On Saturday, November 3, the University of Kentucky hosted the Mid-Central Regionals of the Association for Computing Machinery (ACM) International Collegiate Programming Contest. The Mid-Central region includes Missouri, Arkansas, Illinois (including the greater Chicago metropolitan area in Indiana), Kentucky and Tennessee.
Over 150 teams competed at several satellite sites. The Lexington site was organized by UK’s Department of Computer Science, which has hosted the event since 2000, and enlisted the help of many student volunteers and staff members. Twenty-seven teams competed for five hours in the WT Young Library labs, attempting to solve numerous algorithmic problems in an extremely short amount of time.
“The contest was a great success for all the participating teams,” said faculty advisor and satellite site director Jerzy Jaromczyk. “The participants moved their programming skills to the next level and took home new experiences.”
While the competition itself was demanding, creative programming-themed team names offered levity to the experience. “How I Met Your Motherboard” from Austin Peay University was among the most popular entries.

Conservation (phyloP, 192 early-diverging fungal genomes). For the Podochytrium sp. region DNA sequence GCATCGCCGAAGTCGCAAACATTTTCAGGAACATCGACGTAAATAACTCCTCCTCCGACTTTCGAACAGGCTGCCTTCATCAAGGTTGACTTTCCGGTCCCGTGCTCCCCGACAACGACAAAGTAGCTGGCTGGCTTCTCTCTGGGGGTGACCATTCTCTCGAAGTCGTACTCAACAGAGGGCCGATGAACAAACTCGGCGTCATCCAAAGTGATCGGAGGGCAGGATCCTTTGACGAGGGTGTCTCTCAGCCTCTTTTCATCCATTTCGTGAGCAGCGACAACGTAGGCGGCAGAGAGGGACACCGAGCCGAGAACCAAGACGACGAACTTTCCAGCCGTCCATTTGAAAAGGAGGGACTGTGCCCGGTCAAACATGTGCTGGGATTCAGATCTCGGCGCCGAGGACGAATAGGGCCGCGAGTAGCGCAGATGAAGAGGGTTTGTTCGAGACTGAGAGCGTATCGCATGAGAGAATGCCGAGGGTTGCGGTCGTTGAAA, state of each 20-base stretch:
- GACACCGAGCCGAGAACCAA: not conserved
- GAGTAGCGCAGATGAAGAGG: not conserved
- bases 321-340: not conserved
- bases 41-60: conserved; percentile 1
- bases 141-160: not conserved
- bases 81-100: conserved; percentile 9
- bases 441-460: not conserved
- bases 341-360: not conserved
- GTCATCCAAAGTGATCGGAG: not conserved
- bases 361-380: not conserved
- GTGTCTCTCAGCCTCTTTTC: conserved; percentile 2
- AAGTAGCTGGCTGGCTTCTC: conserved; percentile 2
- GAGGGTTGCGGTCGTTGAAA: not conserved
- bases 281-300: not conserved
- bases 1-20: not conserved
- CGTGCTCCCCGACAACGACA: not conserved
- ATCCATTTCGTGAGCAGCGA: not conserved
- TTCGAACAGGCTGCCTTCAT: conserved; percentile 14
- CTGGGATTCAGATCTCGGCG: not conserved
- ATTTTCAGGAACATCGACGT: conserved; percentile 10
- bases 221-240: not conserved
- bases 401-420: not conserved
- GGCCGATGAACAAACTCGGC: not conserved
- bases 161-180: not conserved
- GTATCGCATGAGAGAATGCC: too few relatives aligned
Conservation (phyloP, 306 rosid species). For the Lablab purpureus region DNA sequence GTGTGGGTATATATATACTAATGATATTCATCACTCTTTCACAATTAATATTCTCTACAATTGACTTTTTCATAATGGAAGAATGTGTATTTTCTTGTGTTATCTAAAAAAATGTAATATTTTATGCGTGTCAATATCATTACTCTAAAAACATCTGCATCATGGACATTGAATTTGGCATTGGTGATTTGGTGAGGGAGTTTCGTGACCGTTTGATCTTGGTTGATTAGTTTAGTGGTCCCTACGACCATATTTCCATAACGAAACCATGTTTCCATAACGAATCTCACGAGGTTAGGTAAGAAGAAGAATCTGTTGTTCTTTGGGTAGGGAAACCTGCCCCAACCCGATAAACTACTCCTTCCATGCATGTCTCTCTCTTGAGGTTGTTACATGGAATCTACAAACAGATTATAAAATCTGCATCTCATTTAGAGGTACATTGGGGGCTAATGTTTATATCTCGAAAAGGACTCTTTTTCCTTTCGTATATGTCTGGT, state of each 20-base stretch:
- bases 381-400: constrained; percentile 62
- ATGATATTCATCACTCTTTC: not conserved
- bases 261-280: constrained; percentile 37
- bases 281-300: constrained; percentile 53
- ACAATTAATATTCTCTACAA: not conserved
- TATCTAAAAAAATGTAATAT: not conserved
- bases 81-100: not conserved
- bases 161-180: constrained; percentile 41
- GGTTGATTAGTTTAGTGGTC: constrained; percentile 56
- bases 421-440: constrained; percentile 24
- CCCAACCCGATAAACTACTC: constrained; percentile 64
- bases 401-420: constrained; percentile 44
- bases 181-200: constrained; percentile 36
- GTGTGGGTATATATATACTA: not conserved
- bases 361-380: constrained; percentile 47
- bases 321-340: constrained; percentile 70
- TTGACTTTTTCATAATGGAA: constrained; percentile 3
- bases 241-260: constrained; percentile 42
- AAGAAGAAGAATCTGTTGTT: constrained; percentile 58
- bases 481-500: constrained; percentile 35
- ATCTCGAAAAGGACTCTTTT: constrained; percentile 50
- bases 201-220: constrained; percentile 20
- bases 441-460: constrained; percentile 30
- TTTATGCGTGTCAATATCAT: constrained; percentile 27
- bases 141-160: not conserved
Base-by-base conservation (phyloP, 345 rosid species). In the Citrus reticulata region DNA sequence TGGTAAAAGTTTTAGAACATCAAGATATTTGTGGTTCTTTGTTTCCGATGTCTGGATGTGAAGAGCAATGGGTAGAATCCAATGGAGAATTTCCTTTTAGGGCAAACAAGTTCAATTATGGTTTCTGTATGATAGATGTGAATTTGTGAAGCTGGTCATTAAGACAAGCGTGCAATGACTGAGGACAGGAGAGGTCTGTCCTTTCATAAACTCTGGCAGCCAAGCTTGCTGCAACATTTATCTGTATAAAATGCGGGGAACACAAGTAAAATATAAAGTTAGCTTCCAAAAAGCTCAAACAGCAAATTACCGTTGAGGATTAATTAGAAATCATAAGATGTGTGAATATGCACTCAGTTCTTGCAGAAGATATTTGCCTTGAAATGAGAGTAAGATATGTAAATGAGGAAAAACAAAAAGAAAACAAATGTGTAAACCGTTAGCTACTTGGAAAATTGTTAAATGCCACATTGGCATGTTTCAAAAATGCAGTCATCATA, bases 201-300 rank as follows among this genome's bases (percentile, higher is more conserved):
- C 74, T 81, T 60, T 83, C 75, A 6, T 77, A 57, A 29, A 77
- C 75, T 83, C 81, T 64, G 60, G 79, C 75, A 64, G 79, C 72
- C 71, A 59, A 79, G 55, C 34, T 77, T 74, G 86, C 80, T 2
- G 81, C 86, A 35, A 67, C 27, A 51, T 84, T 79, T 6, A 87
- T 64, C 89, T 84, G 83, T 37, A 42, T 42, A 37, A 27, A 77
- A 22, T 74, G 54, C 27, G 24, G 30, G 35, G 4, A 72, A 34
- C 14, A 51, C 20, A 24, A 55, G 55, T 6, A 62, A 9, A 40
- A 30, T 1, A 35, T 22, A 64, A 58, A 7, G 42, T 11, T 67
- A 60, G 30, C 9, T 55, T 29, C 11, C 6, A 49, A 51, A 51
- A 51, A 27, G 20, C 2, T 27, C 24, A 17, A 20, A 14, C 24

Four teams representing UK competed in the event, finishing in the top seven locally and in the Mid-Central region’s top 10; however, they fell short of advancing to the ACM World Finals in St. Petersburg, Russia. Jaromczyk, who oversaw the UK teams that advanced to the World Finals—most recently in 2010—is optimistic about UK’s future in this event.
“Overall, our teams did very well. We plan to continue practicing for next year and hope to make it back to the World Finals of this most prestigious programming contest.”
Winners of UK's top-ranked team--Matt Fahrbach, Forrest Simmons and Supreme Aryal--are pictured at right. Their team was the only one on this site to solve the hardest of the eight problems.